9. Kelvin Herrera (RP)- Herrera is the owner of some serious cheese on his fastball, as he has been clocked numerous times at 100+ mph. He also owns a hammer curve, that he sometimes has trouble commanding, but it’s a swing and miss pitch. Also has a pretty quality change as well. Could be just another quality piece in that bullpen.
10. Jorge Bonifacio (OF)- Bonifacio is an exciting player for an 18 year old youngster. He has a strong frame already and projects a right fielder who is a solid athlete. He projects for power, and his K rate isn’t terrible. Could stand a little more patience, but there is a lot to like so far.
11. Chris Dwyer (SP)- Another guy most teams would love at #11. Dwyer struggled to command last year. And that is the difference. I don’t think he will ever command his pitches great, but if he is somewhere between 2010 and 2011, that is fine. The stuff is mid-rotation for the lefty. Sturdy frame.
12. Elier Hernandez (OF)- We don’t have any stats, and I haven’t seen him perform. Just scouting reports suggest a very high ceiling for the young man. The Royals must think something of him, dropping a boatload of money on him in the International signing period.
13. Christian Colon (SS)- I have never been as high on him as others, but I can also concede that is just a matter of personal preference. Colon does make contact, and is solid defensively. I don’t think he is that good of an athlete, but should do a little bit of everything well enough to be a pro.
14. Bryan Brickhouse (SP)- I really like this Texas high schooler from the 2011 draft, and see at least a workhorse #3 if all goes well for him. He has a power arm and curve, and with some work on his mechanics, he might be able to harness some more.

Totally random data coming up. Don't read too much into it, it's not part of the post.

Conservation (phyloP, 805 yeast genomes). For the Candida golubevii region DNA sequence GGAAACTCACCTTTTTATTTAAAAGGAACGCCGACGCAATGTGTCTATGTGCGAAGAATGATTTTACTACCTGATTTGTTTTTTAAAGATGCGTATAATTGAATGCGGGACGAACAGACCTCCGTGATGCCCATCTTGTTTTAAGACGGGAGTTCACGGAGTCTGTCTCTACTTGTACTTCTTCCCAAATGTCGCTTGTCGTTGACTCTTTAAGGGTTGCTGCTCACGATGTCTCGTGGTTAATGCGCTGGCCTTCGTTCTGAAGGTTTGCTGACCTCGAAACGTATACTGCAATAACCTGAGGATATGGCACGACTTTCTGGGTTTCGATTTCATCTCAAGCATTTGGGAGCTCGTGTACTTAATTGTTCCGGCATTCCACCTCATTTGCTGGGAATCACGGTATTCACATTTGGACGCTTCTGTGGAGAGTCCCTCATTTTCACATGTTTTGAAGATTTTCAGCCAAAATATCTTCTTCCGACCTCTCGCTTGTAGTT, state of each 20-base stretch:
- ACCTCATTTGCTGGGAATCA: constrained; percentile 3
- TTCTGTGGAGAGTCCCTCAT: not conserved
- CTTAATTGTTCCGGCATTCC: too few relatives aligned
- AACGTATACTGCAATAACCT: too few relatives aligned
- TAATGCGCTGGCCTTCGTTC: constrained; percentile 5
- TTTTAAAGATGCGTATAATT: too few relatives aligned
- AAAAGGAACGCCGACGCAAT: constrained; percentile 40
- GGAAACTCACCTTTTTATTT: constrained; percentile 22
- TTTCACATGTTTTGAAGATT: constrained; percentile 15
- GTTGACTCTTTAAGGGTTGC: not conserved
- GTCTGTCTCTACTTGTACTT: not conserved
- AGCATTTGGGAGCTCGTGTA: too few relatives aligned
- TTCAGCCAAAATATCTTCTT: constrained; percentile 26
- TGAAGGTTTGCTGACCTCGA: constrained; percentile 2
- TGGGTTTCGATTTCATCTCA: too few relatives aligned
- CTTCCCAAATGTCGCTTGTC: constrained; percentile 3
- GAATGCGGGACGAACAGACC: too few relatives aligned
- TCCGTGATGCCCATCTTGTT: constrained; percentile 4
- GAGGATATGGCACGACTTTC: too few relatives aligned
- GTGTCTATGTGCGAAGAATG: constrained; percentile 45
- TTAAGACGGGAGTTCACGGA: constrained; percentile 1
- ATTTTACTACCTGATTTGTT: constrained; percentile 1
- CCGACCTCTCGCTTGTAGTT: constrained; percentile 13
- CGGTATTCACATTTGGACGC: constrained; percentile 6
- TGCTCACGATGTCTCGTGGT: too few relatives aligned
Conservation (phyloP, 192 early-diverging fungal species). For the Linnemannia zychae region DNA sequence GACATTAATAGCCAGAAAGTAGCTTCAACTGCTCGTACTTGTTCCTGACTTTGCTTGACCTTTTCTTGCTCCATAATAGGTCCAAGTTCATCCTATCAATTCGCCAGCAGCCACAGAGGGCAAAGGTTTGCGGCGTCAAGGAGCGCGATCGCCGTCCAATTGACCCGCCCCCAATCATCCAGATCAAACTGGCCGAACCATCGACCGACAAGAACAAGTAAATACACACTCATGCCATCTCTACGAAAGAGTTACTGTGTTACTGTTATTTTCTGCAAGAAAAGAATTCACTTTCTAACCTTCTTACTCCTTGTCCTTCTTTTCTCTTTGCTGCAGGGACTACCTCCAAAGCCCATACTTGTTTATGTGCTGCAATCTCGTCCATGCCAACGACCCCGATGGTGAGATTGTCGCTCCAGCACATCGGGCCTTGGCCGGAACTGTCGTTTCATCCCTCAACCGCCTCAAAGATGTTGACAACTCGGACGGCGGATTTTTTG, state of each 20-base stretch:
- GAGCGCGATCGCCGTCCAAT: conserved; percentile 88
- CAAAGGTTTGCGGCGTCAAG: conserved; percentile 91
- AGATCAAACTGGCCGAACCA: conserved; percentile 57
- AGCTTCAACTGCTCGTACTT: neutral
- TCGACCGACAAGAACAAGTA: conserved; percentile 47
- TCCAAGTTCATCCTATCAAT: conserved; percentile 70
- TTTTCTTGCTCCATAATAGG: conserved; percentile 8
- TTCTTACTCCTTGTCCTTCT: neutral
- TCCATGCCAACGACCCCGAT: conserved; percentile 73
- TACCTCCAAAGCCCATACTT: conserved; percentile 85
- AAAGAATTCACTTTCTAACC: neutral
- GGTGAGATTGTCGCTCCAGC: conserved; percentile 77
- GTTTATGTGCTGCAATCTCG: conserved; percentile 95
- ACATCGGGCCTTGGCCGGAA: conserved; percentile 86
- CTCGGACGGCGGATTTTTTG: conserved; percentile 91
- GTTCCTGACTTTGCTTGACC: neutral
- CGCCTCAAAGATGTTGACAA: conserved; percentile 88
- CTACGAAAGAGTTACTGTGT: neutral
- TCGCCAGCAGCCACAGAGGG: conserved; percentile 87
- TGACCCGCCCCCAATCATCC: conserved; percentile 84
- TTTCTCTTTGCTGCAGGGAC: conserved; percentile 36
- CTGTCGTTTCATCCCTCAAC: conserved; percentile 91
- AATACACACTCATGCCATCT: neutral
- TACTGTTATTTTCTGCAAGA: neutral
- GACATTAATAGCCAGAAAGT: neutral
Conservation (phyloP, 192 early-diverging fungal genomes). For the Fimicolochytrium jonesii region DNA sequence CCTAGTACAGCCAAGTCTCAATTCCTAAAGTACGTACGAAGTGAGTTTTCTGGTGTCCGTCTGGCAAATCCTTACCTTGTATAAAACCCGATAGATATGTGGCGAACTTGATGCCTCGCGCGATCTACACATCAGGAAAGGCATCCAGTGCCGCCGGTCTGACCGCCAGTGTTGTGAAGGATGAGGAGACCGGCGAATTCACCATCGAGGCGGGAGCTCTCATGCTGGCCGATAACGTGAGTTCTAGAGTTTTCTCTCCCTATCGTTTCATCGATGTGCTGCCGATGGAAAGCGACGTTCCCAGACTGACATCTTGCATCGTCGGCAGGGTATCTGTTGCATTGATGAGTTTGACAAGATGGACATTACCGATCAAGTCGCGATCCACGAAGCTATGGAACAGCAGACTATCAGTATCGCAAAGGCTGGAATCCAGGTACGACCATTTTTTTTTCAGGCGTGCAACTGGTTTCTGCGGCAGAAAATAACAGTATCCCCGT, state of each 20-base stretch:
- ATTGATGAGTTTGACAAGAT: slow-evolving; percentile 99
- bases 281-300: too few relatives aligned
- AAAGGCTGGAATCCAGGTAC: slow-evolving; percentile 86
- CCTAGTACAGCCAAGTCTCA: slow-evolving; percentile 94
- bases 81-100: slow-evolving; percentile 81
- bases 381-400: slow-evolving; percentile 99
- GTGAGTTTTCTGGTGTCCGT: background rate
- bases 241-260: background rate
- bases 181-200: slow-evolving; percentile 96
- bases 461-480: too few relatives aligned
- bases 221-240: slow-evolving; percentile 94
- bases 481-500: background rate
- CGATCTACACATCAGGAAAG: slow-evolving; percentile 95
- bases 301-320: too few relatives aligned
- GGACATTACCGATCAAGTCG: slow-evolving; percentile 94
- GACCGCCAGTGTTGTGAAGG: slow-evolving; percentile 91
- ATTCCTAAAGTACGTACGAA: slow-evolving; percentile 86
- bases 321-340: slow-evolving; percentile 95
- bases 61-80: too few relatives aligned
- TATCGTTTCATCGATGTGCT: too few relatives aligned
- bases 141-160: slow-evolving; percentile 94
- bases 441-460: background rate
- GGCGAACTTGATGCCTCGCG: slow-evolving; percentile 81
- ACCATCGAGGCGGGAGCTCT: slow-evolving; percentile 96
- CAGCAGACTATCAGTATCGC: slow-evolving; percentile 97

15. Kyle Smith (SP)- Probably not as high ceiling as Brickhouse, but Smith might be more likely to reach his. His ceiling is of a middle of the rotation starter. Shows good command already and has quality stuff as well, sitting in low 90’s with his fastball.
16. Brett Eibner (OF)- Was thinking of leaving Eibner alone all together, but his power potential is pretty tremendous, and he is one of those strange guys who walk a good bit, but have trouble with contact. Has the arm and athleticism to be a quality RF.
17. Jeremy Jeffress (RP)- Jeffress has a high fuel arm, who I think needs some consistency in his program. I think the Royals would do best to either pick starter or reliever and let him ride it out. Potential blazing fastball as a reliever.
18. Tim Melville (SP)- Melville has always had quality stuff, but is so inconsistent with command that he has never lived up to expectations to this point. Has a quality frame, though he may struggle to repeat his delivery. Should be better and needs to generate more ground balls.
19. Clint Robinson (DH)- The guy can hit. He deserves a chance at some point doesn’t he?
20. Leonel Santiago (SP)- Santiago isn’t tall, but he is sturdy. He has a good moving fastball, and commands his arsenal well. Santiago is a sneaky guy in this deep system.
Just Missed The List: Cam Gallagher (C), Michael Antonio (SS), Elisaul Pimentel (SP), Justin Marks (SP), Humberto Arteaga (SS), Adalberto Mondesi (SS), Jake Junis (SP), Greg Billo (SP), Brian Fletcher (OF), Jake Junis (SP), and Noel Arguelles (SP)
Sleepers: D’Andre Toney (OF) and Danny Mateo (SS). Toney is a quality athlete that has some power and an idea of the strike zone. Mateo is more of a slugging SS that can switch hit, but needs to work on his patience.
Rebound Candidate: Honestly, there are multiple candidates here. However, I will go with the one that I think will rebound the most and that is Wil Myers.
Verdict: Obviously when we get to this point in the rankings there is going to be a tremendous amount of talent and depth. Otherwise, they wouldn’t be this high. The Royals though don’t suffer from as big a letdown as some might think in my opinion. There is still a tremendous number of high profile players here, and a good amount of them were young for the leagues that they were in. When you put some of these guys’ ages into context of where they were playing, some of the setbacks don’t seem so bad, and some of the younger guys like Bonafacio get more intriguing.
This system is still fantastic and has the ability to produce players in waves over the next couple of years.